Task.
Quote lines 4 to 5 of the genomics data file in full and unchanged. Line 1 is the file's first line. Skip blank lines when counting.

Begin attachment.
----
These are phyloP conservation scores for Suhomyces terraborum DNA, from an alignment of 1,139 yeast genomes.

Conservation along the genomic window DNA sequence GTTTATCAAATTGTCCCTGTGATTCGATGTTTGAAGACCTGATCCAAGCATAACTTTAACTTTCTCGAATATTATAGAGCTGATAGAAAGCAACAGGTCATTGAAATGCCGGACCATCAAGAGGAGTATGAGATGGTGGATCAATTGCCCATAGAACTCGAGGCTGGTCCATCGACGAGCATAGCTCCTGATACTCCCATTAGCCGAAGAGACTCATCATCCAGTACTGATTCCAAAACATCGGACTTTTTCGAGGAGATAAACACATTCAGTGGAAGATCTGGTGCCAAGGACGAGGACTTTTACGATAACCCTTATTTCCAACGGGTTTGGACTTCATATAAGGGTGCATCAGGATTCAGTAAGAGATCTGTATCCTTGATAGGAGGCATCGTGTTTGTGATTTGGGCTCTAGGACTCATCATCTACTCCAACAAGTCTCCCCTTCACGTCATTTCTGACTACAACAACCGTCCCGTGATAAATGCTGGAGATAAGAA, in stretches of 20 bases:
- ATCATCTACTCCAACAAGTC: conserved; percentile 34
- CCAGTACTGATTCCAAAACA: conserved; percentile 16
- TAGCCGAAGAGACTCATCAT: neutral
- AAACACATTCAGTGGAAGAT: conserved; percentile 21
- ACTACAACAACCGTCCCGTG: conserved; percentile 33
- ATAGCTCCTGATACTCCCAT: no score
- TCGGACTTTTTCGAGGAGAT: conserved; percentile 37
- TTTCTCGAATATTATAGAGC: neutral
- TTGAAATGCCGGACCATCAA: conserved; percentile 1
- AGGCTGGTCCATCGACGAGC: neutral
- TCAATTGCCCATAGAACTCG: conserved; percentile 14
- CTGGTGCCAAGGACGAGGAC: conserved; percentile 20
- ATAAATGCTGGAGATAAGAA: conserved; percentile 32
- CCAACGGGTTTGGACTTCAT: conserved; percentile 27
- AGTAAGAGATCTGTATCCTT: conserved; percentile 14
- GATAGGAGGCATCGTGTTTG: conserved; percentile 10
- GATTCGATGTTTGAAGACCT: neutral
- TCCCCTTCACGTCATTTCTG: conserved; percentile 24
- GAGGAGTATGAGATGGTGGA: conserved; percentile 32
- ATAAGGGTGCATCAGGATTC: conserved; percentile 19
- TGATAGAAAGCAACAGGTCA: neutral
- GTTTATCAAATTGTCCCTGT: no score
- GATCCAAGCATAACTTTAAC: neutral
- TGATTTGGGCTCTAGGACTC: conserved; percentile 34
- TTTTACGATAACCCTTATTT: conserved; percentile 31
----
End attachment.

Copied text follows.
- CCAGTACTGATTCCAAAACA: conserved; percentile 16
- TAGCCGAAGAGACTCATCAT: neutral